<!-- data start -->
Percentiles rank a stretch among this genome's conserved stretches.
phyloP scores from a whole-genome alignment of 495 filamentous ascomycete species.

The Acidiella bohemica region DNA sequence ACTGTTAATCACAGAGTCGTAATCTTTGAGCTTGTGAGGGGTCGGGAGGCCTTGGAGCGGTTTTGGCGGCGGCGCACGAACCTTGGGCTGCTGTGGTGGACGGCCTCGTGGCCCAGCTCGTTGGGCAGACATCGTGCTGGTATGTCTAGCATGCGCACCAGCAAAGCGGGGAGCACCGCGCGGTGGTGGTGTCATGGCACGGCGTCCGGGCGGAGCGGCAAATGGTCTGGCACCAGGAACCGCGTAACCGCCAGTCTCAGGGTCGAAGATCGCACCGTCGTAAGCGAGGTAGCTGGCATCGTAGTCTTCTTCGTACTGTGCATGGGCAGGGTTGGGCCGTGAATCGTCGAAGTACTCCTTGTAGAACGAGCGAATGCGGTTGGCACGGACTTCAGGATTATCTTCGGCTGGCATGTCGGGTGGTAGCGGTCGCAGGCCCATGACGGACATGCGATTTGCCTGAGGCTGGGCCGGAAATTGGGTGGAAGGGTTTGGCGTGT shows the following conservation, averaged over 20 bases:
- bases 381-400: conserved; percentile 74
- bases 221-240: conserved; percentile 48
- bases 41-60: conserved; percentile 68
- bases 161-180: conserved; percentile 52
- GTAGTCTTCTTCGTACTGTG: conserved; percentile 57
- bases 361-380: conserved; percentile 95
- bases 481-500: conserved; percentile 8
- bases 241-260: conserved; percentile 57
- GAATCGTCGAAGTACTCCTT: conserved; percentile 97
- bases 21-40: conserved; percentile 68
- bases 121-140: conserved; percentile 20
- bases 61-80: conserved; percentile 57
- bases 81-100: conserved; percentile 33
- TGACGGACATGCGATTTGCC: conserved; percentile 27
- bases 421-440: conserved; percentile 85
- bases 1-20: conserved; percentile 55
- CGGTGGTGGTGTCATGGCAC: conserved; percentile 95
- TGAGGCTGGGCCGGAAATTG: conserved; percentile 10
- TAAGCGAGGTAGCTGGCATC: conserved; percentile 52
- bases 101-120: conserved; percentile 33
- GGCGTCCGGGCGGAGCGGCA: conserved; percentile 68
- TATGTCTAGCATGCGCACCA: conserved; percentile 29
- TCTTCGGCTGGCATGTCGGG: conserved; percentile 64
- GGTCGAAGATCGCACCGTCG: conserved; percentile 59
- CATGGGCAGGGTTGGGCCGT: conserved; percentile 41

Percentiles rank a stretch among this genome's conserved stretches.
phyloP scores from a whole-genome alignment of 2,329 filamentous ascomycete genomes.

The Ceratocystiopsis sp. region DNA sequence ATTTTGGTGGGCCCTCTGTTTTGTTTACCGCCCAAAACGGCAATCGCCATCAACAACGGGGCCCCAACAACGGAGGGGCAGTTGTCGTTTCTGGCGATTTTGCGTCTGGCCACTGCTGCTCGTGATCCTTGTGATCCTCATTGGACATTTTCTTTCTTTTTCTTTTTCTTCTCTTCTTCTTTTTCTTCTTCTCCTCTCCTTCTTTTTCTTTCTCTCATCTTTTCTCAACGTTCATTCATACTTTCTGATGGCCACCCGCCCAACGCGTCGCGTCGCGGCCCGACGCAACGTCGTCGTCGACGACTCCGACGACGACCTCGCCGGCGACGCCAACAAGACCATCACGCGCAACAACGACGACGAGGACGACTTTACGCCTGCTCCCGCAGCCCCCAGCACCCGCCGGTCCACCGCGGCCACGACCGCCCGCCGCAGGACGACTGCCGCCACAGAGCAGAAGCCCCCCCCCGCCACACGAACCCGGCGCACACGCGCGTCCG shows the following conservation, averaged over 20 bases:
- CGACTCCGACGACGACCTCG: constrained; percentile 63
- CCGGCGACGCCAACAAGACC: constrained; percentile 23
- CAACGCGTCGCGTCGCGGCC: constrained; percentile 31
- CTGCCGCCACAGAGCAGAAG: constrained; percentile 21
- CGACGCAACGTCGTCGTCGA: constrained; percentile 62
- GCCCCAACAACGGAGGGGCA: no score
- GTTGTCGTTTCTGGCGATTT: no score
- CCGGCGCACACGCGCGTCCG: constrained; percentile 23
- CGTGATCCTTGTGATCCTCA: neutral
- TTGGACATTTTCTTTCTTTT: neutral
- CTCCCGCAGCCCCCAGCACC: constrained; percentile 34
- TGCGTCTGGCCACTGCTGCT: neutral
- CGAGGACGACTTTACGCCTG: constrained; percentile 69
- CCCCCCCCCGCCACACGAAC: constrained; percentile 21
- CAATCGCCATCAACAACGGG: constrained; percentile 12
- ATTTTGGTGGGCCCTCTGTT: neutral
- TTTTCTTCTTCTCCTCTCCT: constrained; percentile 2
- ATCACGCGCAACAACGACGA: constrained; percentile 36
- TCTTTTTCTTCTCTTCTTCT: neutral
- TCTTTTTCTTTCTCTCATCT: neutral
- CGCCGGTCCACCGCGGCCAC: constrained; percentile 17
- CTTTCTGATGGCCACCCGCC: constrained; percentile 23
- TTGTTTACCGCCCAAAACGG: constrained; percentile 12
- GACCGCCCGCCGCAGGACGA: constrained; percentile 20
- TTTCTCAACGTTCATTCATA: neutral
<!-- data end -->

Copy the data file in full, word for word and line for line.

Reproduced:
Percentiles rank a stretch among this genome's conserved stretches.
phyloP scores from a whole-genome alignment of 495 filamentous ascomycete species.

The Acidiella bohemica region DNA sequence ACTGTTAATCACAGAGTCGTAATCTTTGAGCTTGTGAGGGGTCGGGAGGCCTTGGAGCGGTTTTGGCGGCGGCGCACGAACCTTGGGCTGCTGTGGTGGACGGCCTCGTGGCCCAGCTCGTTGGGCAGACATCGTGCTGGTATGTCTAGCATGCGCACCAGCAAAGCGGGGAGCACCGCGCGGTGGTGGTGTCATGGCACGGCGTCCGGGCGGAGCGGCAAATGGTCTGGCACCAGGAACCGCGTAACCGCCAGTCTCAGGGTCGAAGATCGCACCGTCGTAAGCGAGGTAGCTGGCATCGTAGTCTTCTTCGTACTGTGCATGGGCAGGGTTGGGCCGTGAATCGTCGAAGTACTCCTTGTAGAACGAGCGAATGCGGTTGGCACGGACTTCAGGATTATCTTCGGCTGGCATGTCGGGTGGTAGCGGTCGCAGGCCCATGACGGACATGCGATTTGCCTGAGGCTGGGCCGGAAATTGGGTGGAAGGGTTTGGCGTGT shows the following conservation, averaged over 20 bases:
- bases 381-400: conserved; percentile 74
- bases 221-240: conserved; percentile 48
- bases 41-60: conserved; percentile 68
- bases 161-180: conserved; percentile 52
- GTAGTCTTCTTCGTACTGTG: conserved; percentile 57
- bases 361-380: conserved; percentile 95
- bases 481-500: conserved; percentile 8
- bases 241-260: conserved; percentile 57
- GAATCGTCGAAGTACTCCTT: conserved; percentile 97
- bases 21-40: conserved; percentile 68
- bases 121-140: conserved; percentile 20
- bases 61-80: conserved; percentile 57
- bases 81-100: conserved; percentile 33
- TGACGGACATGCGATTTGCC: conserved; percentile 27
- bases 421-440: conserved; percentile 85
- bases 1-20: conserved; percentile 55
- CGGTGGTGGTGTCATGGCAC: conserved; percentile 95
- TGAGGCTGGGCCGGAAATTG: conserved; percentile 10
- TAAGCGAGGTAGCTGGCATC: conserved; percentile 52
- bases 101-120: conserved; percentile 33
- GGCGTCCGGGCGGAGCGGCA: conserved; percentile 68
- TATGTCTAGCATGCGCACCA: conserved; percentile 29
- TCTTCGGCTGGCATGTCGGG: conserved; percentile 64
- GGTCGAAGATCGCACCGTCG: conserved; percentile 59
- CATGGGCAGGGTTGGGCCGT: conserved; percentile 41

Percentiles rank a stretch among this genome's conserved stretches.
phyloP scores from a whole-genome alignment of 2,329 filamentous ascomycete genomes.

The Ceratocystiopsis sp. region DNA sequence ATTTTGGTGGGCCCTCTGTTTTGTTTACCGCCCAAAACGGCAATCGCCATCAACAACGGGGCCCCAACAACGGAGGGGCAGTTGTCGTTTCTGGCGATTTTGCGTCTGGCCACTGCTGCTCGTGATCCTTGTGATCCTCATTGGACATTTTCTTTCTTTTTCTTTTTCTTCTCTTCTTCTTTTTCTTCTTCTCCTCTCCTTCTTTTTCTTTCTCTCATCTTTTCTCAACGTTCATTCATACTTTCTGATGGCCACCCGCCCAACGCGTCGCGTCGCGGCCCGACGCAACGTCGTCGTCGACGACTCCGACGACGACCTCGCCGGCGACGCCAACAAGACCATCACGCGCAACAACGACGACGAGGACGACTTTACGCCTGCTCCCGCAGCCCCCAGCACCCGCCGGTCCACCGCGGCCACGACCGCCCGCCGCAGGACGACTGCCGCCACAGAGCAGAAGCCCCCCCCCGCCACACGAACCCGGCGCACACGCGCGTCCG shows the following conservation, averaged over 20 bases:
- CGACTCCGACGACGACCTCG: constrained; percentile 63
- CCGGCGACGCCAACAAGACC: constrained; percentile 23
- CAACGCGTCGCGTCGCGGCC: constrained; percentile 31
- CTGCCGCCACAGAGCAGAAG: constrained; percentile 21
- CGACGCAACGTCGTCGTCGA: constrained; percentile 62
- GCCCCAACAACGGAGGGGCA: no score
- GTTGTCGTTTCTGGCGATTT: no score
- CCGGCGCACACGCGCGTCCG: constrained; percentile 23
- CGTGATCCTTGTGATCCTCA: neutral
- TTGGACATTTTCTTTCTTTT: neutral
- CTCCCGCAGCCCCCAGCACC: constrained; percentile 34
- TGCGTCTGGCCACTGCTGCT: neutral
- CGAGGACGACTTTACGCCTG: constrained; percentile 69
- CCCCCCCCCGCCACACGAAC: constrained; percentile 21
- CAATCGCCATCAACAACGGG: constrained; percentile 12
- ATTTTGGTGGGCCCTCTGTT: neutral
- TTTTCTTCTTCTCCTCTCCT: constrained; percentile 2
- ATCACGCGCAACAACGACGA: constrained; percentile 36
- TCTTTTTCTTCTCTTCTTCT: neutral
- TCTTTTTCTTTCTCTCATCT: neutral
- CGCCGGTCCACCGCGGCCAC: constrained; percentile 17
- CTTTCTGATGGCCACCCGCC: constrained; percentile 23
- TTGTTTACCGCCCAAAACGG: constrained; percentile 12
- GACCGCCCGCCGCAGGACGA: constrained; percentile 20
- TTTCTCAACGTTCATTCATA: neutral